• Y-Site Compatibility: alemtuzumab, alfentanil, amifostine, amikacin, aminocaproic acid, anidulafungin, argatroban, atracurium, aztreonam, bivalirudin, bleomycin, bumetanide, buprenorphine, butorphanol, calcium chloride, calcium gluconate, carboplatin, caspofungin, cefazolin, cefotaxime, chlorpromazine, ciprofloxacin, cisatracurium, cisplatin, clindamycin, cyclophosphamide, cyclosporine, daptomycin, dexrazoxane, digoxin, diltiazem, diphenhydramine, dobutamine, docetaxel, dolasetron, dopamine, doxacurium, doxacycline, droperidol, enalaprilat, ephedrine, epinephrine, erythromycin, etoposide, etoposide phosphate, famotidine, fenoldopam, fentanyl, fluconazole, gemcitabine, gentamicin, granisetron, haloperidol, hydrocortisone sodium succinate, hydromorphone, ifosfamide, imipenem cilastatin, insulin, isoproterenol, labetalol, levofloxacin, levorphanol, lidocaine, linezolid, lorazepam, mannitol, meperidine, mesna, methotrexate, metoclopramide, metoprolol, metronidazole, midazolam, milrinone, mitomycin, morphine, moxifloxacin, nalbuphine, naloxone, nesiritide, nicardipine, nitroglycerin, nitroprusside, norepinephrine, octreotide, ondansetron, oxaliplatin, paclitaxel, palonosetron, pancuronium, pentamidine, pentazocine, phenylephrine, potassium chloride, procainamide, prochlorperazine, promethazine, propranolol, quinapristin/dalfopristin, ranitidine, remifentanil, rocuronium, sodium acetate, succinylcholine, sufentanil, tacrolimus, teniposide, theophylline, thiotepa, tirofiban, tobramycin, vancomycin, vasopressin, vecuronium, verapamil, vinblastine, vincristine, vinorelbine, voriconazole, zidovudine, zolendronic acid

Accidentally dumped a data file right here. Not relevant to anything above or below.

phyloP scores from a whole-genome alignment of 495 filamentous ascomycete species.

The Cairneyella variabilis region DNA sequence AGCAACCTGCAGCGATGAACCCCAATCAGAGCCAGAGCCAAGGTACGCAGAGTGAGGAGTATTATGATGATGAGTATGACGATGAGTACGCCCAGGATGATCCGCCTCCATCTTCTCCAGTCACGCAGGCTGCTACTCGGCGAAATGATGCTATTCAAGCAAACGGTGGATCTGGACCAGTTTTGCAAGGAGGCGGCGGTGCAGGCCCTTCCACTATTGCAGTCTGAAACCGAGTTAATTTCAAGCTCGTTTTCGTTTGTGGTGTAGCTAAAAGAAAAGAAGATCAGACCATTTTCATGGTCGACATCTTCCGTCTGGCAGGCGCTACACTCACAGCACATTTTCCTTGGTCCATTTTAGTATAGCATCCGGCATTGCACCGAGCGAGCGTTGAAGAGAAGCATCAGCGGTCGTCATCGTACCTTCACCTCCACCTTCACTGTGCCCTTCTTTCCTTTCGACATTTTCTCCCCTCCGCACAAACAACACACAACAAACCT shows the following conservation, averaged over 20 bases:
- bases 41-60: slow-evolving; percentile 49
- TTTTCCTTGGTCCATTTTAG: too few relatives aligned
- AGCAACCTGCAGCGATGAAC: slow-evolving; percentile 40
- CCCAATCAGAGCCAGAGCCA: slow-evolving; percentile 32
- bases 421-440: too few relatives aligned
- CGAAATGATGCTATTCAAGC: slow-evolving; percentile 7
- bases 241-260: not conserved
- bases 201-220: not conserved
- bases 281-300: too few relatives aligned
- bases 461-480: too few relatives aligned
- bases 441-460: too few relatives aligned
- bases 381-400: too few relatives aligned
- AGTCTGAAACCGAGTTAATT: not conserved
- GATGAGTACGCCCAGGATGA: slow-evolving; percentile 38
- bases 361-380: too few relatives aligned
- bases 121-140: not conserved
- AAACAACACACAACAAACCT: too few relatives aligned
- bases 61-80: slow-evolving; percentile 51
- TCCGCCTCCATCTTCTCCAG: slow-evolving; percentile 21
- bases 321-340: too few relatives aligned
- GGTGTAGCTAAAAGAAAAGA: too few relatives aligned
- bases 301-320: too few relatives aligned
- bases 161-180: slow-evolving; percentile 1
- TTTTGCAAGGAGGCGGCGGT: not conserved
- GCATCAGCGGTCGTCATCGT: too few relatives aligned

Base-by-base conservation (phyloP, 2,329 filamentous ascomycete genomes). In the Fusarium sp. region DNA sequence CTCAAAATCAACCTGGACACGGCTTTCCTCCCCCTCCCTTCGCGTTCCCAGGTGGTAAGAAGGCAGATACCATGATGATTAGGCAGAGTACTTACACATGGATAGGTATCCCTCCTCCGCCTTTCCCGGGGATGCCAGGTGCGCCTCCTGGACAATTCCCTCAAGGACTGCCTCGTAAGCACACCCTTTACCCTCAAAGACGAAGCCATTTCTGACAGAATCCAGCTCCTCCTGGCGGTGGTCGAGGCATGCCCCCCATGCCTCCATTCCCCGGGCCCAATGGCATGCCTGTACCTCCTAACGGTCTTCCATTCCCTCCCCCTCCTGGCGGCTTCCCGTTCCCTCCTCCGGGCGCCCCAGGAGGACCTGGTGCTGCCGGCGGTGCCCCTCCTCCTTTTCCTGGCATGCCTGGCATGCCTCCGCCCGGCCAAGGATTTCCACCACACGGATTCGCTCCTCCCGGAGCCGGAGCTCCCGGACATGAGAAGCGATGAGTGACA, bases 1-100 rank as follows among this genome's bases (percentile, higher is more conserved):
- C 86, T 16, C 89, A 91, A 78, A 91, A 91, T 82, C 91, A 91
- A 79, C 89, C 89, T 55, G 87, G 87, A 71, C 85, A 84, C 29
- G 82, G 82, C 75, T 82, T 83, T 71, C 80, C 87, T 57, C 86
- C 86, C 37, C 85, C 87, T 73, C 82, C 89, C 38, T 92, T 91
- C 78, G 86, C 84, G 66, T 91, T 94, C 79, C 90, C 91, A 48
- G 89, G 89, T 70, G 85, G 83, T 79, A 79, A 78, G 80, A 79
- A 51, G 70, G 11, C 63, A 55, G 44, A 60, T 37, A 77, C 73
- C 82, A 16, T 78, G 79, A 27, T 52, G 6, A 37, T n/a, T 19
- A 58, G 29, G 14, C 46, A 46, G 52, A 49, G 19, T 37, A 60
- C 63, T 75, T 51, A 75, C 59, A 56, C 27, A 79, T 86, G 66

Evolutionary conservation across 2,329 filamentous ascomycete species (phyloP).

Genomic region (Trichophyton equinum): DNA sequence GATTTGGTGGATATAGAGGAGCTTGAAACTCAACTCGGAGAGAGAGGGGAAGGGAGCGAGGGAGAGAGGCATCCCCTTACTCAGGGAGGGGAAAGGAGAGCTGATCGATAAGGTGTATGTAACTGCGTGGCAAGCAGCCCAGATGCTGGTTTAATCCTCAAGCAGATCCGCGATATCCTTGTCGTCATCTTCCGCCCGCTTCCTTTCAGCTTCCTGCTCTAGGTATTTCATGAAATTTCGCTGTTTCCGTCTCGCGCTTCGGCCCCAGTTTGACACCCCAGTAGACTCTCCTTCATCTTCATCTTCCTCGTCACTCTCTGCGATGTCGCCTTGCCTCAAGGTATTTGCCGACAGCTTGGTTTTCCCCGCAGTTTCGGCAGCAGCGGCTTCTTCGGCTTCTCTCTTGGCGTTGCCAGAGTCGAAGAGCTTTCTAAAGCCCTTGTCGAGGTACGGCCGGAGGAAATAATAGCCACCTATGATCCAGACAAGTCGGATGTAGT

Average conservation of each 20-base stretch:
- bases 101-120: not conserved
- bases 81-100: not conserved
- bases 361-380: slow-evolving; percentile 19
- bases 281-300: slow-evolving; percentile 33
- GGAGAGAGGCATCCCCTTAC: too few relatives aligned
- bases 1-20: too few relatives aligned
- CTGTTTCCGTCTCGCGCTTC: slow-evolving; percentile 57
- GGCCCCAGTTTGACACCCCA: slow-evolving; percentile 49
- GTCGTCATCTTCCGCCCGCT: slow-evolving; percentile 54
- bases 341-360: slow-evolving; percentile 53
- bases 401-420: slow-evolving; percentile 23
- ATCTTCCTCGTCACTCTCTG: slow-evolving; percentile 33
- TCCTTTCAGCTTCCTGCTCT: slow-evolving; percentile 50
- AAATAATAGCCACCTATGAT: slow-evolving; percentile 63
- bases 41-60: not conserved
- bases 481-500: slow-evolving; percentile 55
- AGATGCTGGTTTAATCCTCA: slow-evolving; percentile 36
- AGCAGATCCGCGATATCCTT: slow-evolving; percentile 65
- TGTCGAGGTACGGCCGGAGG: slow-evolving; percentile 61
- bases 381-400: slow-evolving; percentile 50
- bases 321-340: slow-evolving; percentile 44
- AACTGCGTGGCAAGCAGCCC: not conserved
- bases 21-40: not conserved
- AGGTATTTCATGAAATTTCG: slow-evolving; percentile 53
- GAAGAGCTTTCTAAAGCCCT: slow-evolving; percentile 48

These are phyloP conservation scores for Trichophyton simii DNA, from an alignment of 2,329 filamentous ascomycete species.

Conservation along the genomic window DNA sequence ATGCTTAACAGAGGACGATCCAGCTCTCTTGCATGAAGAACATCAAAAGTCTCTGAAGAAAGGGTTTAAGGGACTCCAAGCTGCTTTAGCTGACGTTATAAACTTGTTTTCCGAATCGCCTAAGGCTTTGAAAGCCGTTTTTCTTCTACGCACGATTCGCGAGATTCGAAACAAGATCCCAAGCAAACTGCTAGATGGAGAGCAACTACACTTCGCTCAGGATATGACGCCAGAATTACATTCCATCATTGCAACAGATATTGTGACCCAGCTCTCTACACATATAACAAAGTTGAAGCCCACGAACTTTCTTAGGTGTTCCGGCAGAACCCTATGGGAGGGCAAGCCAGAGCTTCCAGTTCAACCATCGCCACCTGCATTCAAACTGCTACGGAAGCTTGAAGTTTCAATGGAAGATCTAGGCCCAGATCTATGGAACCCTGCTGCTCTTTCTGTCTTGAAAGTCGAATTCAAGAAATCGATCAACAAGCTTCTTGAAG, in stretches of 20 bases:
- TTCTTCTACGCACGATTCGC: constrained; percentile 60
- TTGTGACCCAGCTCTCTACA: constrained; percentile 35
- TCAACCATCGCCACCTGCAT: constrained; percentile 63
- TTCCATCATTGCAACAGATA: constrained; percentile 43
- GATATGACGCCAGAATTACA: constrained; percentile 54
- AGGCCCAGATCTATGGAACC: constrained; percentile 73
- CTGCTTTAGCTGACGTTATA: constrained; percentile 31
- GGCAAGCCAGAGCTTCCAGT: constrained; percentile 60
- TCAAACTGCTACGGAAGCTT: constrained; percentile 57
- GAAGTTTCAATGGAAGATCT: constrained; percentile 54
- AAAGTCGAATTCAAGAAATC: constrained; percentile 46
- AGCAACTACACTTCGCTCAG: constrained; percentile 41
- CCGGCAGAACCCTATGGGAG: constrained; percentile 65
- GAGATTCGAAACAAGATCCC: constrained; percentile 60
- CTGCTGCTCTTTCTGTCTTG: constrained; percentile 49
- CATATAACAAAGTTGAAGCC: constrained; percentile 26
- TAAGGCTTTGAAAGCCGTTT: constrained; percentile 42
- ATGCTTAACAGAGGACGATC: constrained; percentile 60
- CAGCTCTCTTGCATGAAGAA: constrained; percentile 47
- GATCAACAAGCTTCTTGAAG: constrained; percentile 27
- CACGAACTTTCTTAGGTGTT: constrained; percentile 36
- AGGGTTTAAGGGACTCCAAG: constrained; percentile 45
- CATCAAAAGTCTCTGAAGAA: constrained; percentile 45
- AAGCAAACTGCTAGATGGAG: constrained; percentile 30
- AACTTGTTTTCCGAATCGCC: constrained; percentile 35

• Y-Site Incompatibility: acyclovir, allopurinol, aminophylline, amphotericin B colloidal, amphotericin B lipid complex, amphotericin B liposome, ampicillin, ampicillin/sulbactam, azithromycin, cefepime, cefoperazone, cefotetan, cefoxitin, ceftazidime, ceftriaxone, cefuroxime, dexamethasone sodium phosphate, diazepam, ertapenem, fluorouracil, foscarnet, fosphenytoin, furosemide, ganciclovir, heparin, hydrocortisone sodium phosphate, ketorolac, leucovorin, magnesium sulfate, meropenem, methohexital, methylprednisolone, nafcillin, pantoprazole, pemetrexed, pentobarbital, phenobarbital, phenytoin, piperacillin/tazobactam, potassium phosphates, sodium bicarbonate, sodium phosphates, thiopental, ticarcillin/clavulanate, tigecycline, trimethoprim/sulfamethoxazole